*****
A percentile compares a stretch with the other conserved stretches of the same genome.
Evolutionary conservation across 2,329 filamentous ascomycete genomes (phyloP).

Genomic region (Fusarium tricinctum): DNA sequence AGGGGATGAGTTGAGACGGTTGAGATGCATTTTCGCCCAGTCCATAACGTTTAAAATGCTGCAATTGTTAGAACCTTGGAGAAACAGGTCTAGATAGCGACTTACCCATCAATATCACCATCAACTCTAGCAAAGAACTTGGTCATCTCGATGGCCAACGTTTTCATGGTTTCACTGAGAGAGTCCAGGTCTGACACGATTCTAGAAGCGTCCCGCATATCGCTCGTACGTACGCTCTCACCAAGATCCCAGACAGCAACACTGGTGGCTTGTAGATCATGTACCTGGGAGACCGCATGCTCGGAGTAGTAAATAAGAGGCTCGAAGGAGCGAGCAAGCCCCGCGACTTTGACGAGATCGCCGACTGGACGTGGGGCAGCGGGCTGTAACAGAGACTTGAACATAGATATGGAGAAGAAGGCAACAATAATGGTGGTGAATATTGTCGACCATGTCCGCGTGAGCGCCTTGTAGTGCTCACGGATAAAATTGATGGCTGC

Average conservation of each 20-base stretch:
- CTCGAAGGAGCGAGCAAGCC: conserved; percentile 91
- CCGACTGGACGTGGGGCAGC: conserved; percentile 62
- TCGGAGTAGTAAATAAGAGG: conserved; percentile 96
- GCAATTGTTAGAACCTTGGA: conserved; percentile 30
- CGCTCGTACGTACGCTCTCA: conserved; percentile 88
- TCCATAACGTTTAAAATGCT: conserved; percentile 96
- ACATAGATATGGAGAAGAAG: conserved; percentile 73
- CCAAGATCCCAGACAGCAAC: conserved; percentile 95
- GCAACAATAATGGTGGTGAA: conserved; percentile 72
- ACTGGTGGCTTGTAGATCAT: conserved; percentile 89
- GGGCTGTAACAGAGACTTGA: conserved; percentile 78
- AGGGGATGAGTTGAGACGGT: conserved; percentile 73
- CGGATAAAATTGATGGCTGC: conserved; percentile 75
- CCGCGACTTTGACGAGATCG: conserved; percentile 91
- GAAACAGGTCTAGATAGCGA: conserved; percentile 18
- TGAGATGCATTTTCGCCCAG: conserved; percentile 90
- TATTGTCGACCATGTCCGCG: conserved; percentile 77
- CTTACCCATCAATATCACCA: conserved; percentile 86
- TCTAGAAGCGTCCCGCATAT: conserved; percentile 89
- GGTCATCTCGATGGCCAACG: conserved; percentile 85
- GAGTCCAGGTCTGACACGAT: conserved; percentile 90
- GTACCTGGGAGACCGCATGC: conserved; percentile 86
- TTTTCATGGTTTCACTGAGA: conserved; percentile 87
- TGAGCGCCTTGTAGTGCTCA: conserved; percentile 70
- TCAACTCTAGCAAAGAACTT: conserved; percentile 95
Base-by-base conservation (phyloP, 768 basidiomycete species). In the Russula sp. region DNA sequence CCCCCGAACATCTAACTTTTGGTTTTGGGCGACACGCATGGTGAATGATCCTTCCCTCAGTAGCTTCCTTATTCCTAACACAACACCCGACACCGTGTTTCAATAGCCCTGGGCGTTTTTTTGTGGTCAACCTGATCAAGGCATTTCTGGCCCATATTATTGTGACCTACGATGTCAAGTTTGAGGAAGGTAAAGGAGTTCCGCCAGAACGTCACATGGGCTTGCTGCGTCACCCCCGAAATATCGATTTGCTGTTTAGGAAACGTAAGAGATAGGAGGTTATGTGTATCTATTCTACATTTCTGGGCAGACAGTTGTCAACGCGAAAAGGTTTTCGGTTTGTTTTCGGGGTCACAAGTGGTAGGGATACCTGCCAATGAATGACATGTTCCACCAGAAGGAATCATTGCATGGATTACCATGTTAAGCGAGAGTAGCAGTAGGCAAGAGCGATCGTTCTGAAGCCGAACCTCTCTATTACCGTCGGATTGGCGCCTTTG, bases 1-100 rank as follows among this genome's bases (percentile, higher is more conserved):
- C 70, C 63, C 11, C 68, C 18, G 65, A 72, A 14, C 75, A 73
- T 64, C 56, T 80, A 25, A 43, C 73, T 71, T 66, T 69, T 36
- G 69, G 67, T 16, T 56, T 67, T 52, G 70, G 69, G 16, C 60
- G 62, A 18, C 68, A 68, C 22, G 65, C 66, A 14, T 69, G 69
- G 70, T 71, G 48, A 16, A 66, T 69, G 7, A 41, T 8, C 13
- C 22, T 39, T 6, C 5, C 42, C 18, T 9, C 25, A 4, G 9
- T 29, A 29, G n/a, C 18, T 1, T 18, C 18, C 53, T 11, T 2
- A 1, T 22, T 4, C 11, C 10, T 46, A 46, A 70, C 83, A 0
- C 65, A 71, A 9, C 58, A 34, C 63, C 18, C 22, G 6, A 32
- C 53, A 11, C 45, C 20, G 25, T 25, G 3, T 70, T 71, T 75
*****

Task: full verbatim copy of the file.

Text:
A percentile compares a stretch with the other conserved stretches of the same genome.
Evolutionary conservation across 2,329 filamentous ascomycete genomes (phyloP).

Genomic region (Fusarium tricinctum): DNA sequence AGGGGATGAGTTGAGACGGTTGAGATGCATTTTCGCCCAGTCCATAACGTTTAAAATGCTGCAATTGTTAGAACCTTGGAGAAACAGGTCTAGATAGCGACTTACCCATCAATATCACCATCAACTCTAGCAAAGAACTTGGTCATCTCGATGGCCAACGTTTTCATGGTTTCACTGAGAGAGTCCAGGTCTGACACGATTCTAGAAGCGTCCCGCATATCGCTCGTACGTACGCTCTCACCAAGATCCCAGACAGCAACACTGGTGGCTTGTAGATCATGTACCTGGGAGACCGCATGCTCGGAGTAGTAAATAAGAGGCTCGAAGGAGCGAGCAAGCCCCGCGACTTTGACGAGATCGCCGACTGGACGTGGGGCAGCGGGCTGTAACAGAGACTTGAACATAGATATGGAGAAGAAGGCAACAATAATGGTGGTGAATATTGTCGACCATGTCCGCGTGAGCGCCTTGTAGTGCTCACGGATAAAATTGATGGCTGC

Average conservation of each 20-base stretch:
- CTCGAAGGAGCGAGCAAGCC: conserved; percentile 91
- CCGACTGGACGTGGGGCAGC: conserved; percentile 62
- TCGGAGTAGTAAATAAGAGG: conserved; percentile 96
- GCAATTGTTAGAACCTTGGA: conserved; percentile 30
- CGCTCGTACGTACGCTCTCA: conserved; percentile 88
- TCCATAACGTTTAAAATGCT: conserved; percentile 96
- ACATAGATATGGAGAAGAAG: conserved; percentile 73
- CCAAGATCCCAGACAGCAAC: conserved; percentile 95
- GCAACAATAATGGTGGTGAA: conserved; percentile 72
- ACTGGTGGCTTGTAGATCAT: conserved; percentile 89
- GGGCTGTAACAGAGACTTGA: conserved; percentile 78
- AGGGGATGAGTTGAGACGGT: conserved; percentile 73
- CGGATAAAATTGATGGCTGC: conserved; percentile 75
- CCGCGACTTTGACGAGATCG: conserved; percentile 91
- GAAACAGGTCTAGATAGCGA: conserved; percentile 18
- TGAGATGCATTTTCGCCCAG: conserved; percentile 90
- TATTGTCGACCATGTCCGCG: conserved; percentile 77
- CTTACCCATCAATATCACCA: conserved; percentile 86
- TCTAGAAGCGTCCCGCATAT: conserved; percentile 89
- GGTCATCTCGATGGCCAACG: conserved; percentile 85
- GAGTCCAGGTCTGACACGAT: conserved; percentile 90
- GTACCTGGGAGACCGCATGC: conserved; percentile 86
- TTTTCATGGTTTCACTGAGA: conserved; percentile 87
- TGAGCGCCTTGTAGTGCTCA: conserved; percentile 70
- TCAACTCTAGCAAAGAACTT: conserved; percentile 95
Base-by-base conservation (phyloP, 768 basidiomycete species). In the Russula sp. region DNA sequence CCCCCGAACATCTAACTTTTGGTTTTGGGCGACACGCATGGTGAATGATCCTTCCCTCAGTAGCTTCCTTATTCCTAACACAACACCCGACACCGTGTTTCAATAGCCCTGGGCGTTTTTTTGTGGTCAACCTGATCAAGGCATTTCTGGCCCATATTATTGTGACCTACGATGTCAAGTTTGAGGAAGGTAAAGGAGTTCCGCCAGAACGTCACATGGGCTTGCTGCGTCACCCCCGAAATATCGATTTGCTGTTTAGGAAACGTAAGAGATAGGAGGTTATGTGTATCTATTCTACATTTCTGGGCAGACAGTTGTCAACGCGAAAAGGTTTTCGGTTTGTTTTCGGGGTCACAAGTGGTAGGGATACCTGCCAATGAATGACATGTTCCACCAGAAGGAATCATTGCATGGATTACCATGTTAAGCGAGAGTAGCAGTAGGCAAGAGCGATCGTTCTGAAGCCGAACCTCTCTATTACCGTCGGATTGGCGCCTTTG, bases 1-100 rank as follows among this genome's bases (percentile, higher is more conserved):
- C 70, C 63, C 11, C 68, C 18, G 65, A 72, A 14, C 75, A 73
- T 64, C 56, T 80, A 25, A 43, C 73, T 71, T 66, T 69, T 36
- G 69, G 67, T 16, T 56, T 67, T 52, G 70, G 69, G 16, C 60
- G 62, A 18, C 68, A 68, C 22, G 65, C 66, A 14, T 69, G 69
- G 70, T 71, G 48, A 16, A 66, T 69, G 7, A 41, T 8, C 13
- C 22, T 39, T 6, C 5, C 42, C 18, T 9, C 25, A 4, G 9
- T 29, A 29, G n/a, C 18, T 1, T 18, C 18, C 53, T 11, T 2
- A 1, T 22, T 4, C 11, C 10, T 46, A 46, A 70, C 83, A 0
- C 65, A 71, A 9, C 58, A 34, C 63, C 18, C 22, G 6, A 32
- C 53, A 11, C 45, C 20, G 25, T 25, G 3, T 70, T 71, T 75